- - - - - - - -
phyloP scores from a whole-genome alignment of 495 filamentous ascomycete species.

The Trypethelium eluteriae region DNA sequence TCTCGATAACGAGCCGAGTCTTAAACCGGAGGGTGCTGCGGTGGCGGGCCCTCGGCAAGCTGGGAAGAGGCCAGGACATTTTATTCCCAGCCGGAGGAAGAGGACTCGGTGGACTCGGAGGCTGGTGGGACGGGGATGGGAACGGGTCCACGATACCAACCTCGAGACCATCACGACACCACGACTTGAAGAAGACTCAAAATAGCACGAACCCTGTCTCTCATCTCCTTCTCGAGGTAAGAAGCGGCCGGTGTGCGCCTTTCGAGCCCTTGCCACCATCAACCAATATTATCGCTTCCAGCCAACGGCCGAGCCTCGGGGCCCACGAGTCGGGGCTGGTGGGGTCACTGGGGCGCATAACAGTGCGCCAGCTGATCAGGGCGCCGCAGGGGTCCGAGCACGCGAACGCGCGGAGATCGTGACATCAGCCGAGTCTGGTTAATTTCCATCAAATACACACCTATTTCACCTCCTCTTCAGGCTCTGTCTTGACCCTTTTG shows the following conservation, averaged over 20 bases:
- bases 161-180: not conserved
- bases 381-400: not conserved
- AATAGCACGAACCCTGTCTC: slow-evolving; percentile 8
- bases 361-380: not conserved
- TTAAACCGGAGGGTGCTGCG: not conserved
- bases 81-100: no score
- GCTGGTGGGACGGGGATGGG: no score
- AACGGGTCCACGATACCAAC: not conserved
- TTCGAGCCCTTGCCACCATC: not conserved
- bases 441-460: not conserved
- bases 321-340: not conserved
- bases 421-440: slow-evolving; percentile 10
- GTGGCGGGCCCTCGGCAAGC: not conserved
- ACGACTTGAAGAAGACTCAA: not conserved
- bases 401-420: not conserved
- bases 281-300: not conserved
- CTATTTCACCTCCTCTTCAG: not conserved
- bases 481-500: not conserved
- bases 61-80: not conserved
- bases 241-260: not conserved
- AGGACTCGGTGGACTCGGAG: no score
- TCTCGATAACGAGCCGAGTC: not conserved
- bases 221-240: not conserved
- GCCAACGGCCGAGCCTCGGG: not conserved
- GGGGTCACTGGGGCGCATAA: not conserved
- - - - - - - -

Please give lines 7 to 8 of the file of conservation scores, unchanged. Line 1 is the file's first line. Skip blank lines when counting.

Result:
- TTAAACCGGAGGGTGCTGCG: not conserved
- bases 81-100: no score